The exact format varies, but that tells you where the mail really came from -- here it's bar.com, often it will be hotmail or aol or something. Sometimes there will be more than one such line, in which case you should follow it all the way back. Then forward the message to abuse@bar.com, obviously replacing bar.com with wherever you got from the above Received ilnes.

Return-Path, Reply-To, and From headers are almost always forged on spam.
Hi damgo,
I've tried your method without much success. Web servers indicate that there is no such address etc. Perhaps I am doing something wrong: eg, in your example where "bar.com" is the targeted address you have truncated the "mx3foo" at the dot separating foo.bar; If I do not find a dot I have been including all without truncation. My own experience with your "34.52.24.123" is that it supposedly accurately identifies the source - should this traditional group of four integers separated by dots be utilized?
Interestingly most of the spam comes from my own e-mail home (ie .attbi.com) and my prefix (j.osborn@) is in an alphabetic addressee sequence, eg; j.mxxx, j.nxxx, j.obrx, j.osborn, j.owex,j.pxxx etc. Isn't there some way that this wholesale sale of lists to spammers could be controlled? Perhaps in a manner analogous to that used to control unwanted telemarketing in the telephone industry. Thanks again for you kindness in this matter. Jim Osborn
 

chroot

Staff Emeritus
Science Advisor
Gold Member
10,166
34
The "dot-notation" is an IP address - a 32-bit, unique integer assigned to every computer, router, and other such device on the internet.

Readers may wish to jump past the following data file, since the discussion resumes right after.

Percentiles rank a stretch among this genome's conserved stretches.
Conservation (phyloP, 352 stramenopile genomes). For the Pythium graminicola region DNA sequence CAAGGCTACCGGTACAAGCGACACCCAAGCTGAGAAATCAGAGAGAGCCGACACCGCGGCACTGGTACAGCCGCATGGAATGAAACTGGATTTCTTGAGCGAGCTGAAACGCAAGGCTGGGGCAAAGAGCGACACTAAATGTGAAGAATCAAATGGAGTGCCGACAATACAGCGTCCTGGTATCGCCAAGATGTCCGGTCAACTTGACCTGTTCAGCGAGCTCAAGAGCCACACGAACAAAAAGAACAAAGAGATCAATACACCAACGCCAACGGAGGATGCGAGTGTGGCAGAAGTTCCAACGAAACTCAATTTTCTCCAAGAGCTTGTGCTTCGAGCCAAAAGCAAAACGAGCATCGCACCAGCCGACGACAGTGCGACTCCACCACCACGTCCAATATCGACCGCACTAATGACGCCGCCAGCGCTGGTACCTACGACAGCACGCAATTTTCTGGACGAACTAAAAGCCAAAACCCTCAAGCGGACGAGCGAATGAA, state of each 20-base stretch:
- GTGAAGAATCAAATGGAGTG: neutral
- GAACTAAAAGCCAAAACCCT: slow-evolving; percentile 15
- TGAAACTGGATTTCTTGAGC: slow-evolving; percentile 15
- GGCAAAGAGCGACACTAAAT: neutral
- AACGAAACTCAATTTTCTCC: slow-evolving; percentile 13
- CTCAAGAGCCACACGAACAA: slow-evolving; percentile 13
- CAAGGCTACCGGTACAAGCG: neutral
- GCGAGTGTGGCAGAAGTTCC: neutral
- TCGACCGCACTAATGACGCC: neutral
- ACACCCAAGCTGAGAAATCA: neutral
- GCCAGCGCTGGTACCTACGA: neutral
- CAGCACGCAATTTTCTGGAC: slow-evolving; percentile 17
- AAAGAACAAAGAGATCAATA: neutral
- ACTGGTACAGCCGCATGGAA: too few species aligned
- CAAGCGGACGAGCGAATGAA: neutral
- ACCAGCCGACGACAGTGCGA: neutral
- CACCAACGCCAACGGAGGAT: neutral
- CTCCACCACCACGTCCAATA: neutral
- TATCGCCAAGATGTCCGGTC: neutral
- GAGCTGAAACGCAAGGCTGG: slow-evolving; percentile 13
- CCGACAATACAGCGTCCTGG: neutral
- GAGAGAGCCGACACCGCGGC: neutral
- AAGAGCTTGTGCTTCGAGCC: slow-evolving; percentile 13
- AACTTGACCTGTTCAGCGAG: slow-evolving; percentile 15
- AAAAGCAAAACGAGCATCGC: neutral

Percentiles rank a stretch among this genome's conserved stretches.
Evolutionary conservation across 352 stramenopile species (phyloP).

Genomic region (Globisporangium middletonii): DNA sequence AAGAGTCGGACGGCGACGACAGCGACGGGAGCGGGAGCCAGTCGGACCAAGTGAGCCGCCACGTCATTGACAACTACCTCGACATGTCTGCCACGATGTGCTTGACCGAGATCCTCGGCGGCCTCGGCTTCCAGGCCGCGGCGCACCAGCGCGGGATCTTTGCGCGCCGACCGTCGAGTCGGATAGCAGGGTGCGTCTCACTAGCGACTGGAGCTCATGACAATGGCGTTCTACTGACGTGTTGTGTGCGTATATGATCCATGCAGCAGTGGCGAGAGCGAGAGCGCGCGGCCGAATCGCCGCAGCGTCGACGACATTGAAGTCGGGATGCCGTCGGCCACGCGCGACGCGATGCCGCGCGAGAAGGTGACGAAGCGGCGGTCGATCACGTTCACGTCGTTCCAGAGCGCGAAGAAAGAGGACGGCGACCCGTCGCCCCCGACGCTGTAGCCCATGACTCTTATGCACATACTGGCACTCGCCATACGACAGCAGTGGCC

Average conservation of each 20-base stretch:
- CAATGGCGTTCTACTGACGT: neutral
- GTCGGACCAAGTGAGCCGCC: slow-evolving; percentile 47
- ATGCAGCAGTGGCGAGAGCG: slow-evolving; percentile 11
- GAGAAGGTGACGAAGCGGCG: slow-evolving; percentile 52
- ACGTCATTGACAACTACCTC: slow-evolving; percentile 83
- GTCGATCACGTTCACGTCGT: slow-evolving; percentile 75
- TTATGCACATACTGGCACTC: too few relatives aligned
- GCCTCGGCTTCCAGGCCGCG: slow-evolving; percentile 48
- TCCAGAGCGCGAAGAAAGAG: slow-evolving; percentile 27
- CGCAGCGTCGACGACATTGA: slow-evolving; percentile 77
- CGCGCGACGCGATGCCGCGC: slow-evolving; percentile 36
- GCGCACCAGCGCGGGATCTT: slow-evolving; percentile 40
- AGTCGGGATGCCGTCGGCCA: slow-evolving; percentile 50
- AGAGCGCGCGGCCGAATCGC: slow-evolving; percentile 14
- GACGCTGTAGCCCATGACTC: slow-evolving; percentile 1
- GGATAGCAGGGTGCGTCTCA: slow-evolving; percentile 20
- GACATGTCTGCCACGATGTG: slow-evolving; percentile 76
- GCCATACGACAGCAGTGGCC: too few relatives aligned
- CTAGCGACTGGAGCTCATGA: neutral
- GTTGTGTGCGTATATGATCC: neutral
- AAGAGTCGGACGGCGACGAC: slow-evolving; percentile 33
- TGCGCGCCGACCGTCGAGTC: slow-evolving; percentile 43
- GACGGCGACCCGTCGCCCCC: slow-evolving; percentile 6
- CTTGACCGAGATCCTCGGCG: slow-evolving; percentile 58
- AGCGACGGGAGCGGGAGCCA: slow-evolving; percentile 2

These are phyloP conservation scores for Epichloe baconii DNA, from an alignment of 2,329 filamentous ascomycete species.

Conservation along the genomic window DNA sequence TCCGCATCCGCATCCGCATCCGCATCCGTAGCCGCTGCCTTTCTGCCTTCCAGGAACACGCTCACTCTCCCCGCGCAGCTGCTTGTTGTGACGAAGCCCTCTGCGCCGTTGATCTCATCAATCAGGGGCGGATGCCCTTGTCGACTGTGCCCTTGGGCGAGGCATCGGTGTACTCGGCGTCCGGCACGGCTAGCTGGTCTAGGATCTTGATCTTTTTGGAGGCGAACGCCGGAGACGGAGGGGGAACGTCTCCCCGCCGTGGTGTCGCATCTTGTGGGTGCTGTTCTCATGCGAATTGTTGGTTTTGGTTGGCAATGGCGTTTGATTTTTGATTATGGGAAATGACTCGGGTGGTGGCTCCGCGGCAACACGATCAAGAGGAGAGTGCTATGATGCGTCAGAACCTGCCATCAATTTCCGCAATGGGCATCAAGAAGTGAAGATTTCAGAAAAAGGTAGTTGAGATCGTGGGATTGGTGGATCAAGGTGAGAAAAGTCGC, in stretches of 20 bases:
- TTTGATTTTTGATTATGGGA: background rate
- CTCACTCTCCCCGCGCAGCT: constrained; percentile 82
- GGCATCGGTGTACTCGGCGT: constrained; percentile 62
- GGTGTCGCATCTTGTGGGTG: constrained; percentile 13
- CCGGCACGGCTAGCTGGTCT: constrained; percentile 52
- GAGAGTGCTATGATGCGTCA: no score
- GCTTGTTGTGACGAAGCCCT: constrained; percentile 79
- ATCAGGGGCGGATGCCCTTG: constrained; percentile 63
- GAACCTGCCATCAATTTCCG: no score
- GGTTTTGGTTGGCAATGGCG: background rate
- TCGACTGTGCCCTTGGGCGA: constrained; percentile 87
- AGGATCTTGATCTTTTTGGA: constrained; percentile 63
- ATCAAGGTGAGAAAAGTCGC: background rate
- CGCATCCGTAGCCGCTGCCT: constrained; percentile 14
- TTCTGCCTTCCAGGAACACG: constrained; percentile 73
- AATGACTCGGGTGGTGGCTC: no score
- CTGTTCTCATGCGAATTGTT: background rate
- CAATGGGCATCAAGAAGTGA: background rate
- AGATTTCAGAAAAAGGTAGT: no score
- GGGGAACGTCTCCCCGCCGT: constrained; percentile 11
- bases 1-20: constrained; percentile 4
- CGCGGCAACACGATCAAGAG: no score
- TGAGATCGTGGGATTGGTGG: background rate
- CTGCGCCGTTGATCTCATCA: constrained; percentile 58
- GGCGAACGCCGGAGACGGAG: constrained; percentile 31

A hostname, like www.physicsforums.com,[/URL] is really just an alias for an IP address. Use of the hostname or the IP address is equivalent. If you type in 'www.physicsforums.com,' the first thing your browser does is a DNS (domain name service) lookup on the hostname, resolves it to an IP address, and then opens a connection to the machine with that IP address.

The names are just aliases made available via DNS for those of us humans with a penchant for forgetting 32-bit hex integers. ;)

- Warren
 
Last edited by a moderator:

chroot

Staff Emeritus
Science Advisor
Gold Member
10,166
34
Also, I should mention that often the very act of opening a spam email tells the spammer that you're alive. In today's world, many spammers send HTML spam, and most email programs display HTML. The spammer simply includes your email address in the URL of some element of the HTML when he encodes your message. Just by LOOKING at his HTML, you've contacted his servers and told him you liked it.

We really are rather defenseless against spam -- and that's the honest truth. The likelihood that you'll ever be able to actually find the person or company responsible for your spam is remote. SMTP is just extremely easy to screw around with.

Use a spam filter or a killfile. Most of your spam probably have some common headers that would make them easy kills.

It also looks like we're on track to have the government finally make it all illegal, thank god.

- Warren
 

Related Threads for: Stopping Chinese Language Spam

  • Posted
Replies
9
Views
4K
  • Posted
Replies
2
Views
3K
  • Posted
Replies
2
Views
1K
Replies
19
Views
3K
  • Posted
Replies
22
Views
4K
  • Posted
Replies
2
Views
2K
  • Posted
Replies
5
Views
1K

Physics Forums Values

We Value Quality
• Topics based on mainstream science
• Proper English grammar and spelling
We Value Civility
• Positive and compassionate attitudes
• Patience while debating
We Value Productivity
• Disciplined to remain on-topic
• Recognition of own weaknesses
• Solo and co-op problem solving
Top